1. There is no express reference to all companies in Article 121 (bis). It only refers to the narrower “natural clients and private sole proprietorships”. The reference to “companies” could have been a mistake or a deliberate attempt at a broader interpretation of the protection intended by Article 121 (bis), but there is no clear reason to support such an interpretation. The Dubai Narrow interpretation better aligns with a straightforward reading of Article 121 (bis).  This is supported by the fact that Article 121 (bis) is found under “Customer Protection” in the Banking Law. This implies it applies to consumer lending, meaning to individuals and not companies. 

2. The retroactive effect of Article 121 (bis) goes against the principles outlined in Article 112 of the UAE Constitution, which prohibits the retroactive application of laws unless there is a necessity for it and the law explicitly allows for it, excluding criminal cases. The Abu Dhabi Cassation Decision aligns with the UAE’s Constitutional position on retroactivity. 

3. The Abu Dhabi Circulars pertain to the local judiciary, whereas Article 121 (bis) is a law enacted at the federal level. According to UAE law, the local judiciary circulars cannot alter the interpretation of federal statutory provisions. This raises doubts about the proper recognition of the Abu Dhabi Circulars under federal UAE law. However, in practice, federal-level laws must still be enforced by the courts of each Emirate, making the Abu Dhabi Circulars relevant, particularly for those involved in Abu Dhabi.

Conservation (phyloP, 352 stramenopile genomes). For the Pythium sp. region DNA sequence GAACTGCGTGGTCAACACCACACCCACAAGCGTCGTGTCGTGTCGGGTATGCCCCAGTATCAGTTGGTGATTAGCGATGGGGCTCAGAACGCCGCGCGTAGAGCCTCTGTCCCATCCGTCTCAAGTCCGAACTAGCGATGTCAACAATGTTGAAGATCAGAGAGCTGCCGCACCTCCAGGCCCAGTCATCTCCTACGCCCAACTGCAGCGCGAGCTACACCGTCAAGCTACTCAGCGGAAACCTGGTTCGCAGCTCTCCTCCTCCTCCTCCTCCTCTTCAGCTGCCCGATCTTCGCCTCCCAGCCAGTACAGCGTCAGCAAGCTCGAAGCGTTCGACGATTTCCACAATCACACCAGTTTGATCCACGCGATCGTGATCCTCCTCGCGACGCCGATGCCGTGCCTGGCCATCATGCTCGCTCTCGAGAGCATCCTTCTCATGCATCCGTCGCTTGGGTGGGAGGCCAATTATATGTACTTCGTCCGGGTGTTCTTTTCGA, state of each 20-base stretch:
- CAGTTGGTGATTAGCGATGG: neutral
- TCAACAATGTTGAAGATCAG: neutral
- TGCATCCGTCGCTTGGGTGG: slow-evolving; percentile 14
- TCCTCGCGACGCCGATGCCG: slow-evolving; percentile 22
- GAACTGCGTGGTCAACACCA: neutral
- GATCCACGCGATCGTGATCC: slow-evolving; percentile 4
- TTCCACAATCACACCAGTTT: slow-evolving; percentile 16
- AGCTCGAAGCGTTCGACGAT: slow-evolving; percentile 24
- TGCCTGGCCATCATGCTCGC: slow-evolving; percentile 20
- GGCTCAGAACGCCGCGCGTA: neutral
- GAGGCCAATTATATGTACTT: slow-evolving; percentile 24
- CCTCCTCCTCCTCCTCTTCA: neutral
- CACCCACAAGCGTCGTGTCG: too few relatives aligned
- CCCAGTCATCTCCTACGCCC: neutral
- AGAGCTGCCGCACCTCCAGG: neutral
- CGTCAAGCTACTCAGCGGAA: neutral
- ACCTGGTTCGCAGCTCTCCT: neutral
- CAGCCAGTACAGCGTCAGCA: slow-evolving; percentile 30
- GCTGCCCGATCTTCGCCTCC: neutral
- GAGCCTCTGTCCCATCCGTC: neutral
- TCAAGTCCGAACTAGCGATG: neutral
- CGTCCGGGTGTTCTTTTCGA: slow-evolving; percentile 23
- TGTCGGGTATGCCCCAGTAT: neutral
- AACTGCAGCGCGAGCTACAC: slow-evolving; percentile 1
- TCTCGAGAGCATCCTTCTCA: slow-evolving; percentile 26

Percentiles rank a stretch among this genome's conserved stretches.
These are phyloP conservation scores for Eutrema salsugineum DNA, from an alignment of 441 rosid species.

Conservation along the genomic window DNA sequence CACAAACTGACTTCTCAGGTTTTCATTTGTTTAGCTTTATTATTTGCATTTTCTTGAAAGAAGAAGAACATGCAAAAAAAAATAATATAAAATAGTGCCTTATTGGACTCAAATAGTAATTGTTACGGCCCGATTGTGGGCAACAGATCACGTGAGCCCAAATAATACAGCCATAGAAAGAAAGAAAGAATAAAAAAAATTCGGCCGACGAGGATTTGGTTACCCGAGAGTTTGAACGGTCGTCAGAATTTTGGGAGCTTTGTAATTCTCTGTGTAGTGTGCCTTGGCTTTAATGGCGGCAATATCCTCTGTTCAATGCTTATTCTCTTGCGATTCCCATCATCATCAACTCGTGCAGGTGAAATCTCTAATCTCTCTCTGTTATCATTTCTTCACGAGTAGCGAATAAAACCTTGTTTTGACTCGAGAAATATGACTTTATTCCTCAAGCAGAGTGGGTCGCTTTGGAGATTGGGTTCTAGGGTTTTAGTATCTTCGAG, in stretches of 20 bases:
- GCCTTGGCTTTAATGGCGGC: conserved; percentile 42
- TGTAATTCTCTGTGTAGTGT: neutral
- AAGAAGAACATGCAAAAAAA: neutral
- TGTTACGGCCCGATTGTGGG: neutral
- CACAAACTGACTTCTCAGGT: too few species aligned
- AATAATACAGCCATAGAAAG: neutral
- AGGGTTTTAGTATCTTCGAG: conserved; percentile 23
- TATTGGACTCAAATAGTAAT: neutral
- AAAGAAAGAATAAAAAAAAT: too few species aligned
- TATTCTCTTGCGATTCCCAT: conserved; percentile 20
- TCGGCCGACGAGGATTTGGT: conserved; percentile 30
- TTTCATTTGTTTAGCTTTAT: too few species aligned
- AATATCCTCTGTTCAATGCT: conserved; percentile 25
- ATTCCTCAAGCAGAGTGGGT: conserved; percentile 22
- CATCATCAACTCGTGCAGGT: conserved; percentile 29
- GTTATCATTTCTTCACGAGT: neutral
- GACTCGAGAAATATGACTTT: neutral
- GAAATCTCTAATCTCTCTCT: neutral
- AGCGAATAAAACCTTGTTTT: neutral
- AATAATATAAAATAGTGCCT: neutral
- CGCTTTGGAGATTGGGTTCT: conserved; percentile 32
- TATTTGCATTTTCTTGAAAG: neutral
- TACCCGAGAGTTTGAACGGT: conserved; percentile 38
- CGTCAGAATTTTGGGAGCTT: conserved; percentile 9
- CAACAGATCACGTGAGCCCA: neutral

IV. What does the High Court of England and Wales think about Article 121(bis)?

Following a comprehensive examination of the legal framework in the UAE, including the ADJD Circular and the judgments made by the Abu Dhabi Cassation and Dubai Cassation, as well as the Constitution of the UAE, the High Court of England and Wales has issued its perspective on Article 121 (bis) in the case of InvestBank v. El Husseini & Others [2023] EWHC 2302, dated September 23, 2023 (InvestBank Judgement).

In this case, the High Court of England and Wales concluded that Article 121(bis) does not encompass corporate borrowing or personal guarantees related to corporate borrowing. The judge further clarifies that the term “limited liability company” refers to a separate entity from sole enterprises or joint stock institutions. The judge acknowledges that if this interpretation were to be reviewed by the highest court in the UAE, it is likely that they would adhere to the plain wording of the article, considering its purpose of consumer protection. 

The court also concluded that Article 121 (bis) should not be applied retroactively, based on the UAE Constitution. The law’s purpose of promoting consumer protection indicates that it is meant for loans granted to individuals and sole trader companies only, not for corporate or commercial lending. The Abu Dhabi Circulars, being decisions of local courts and not federal courts, were not given much weight. However, it remains to be seen how the UAE courts will interpret the InvestBank judgment in the future.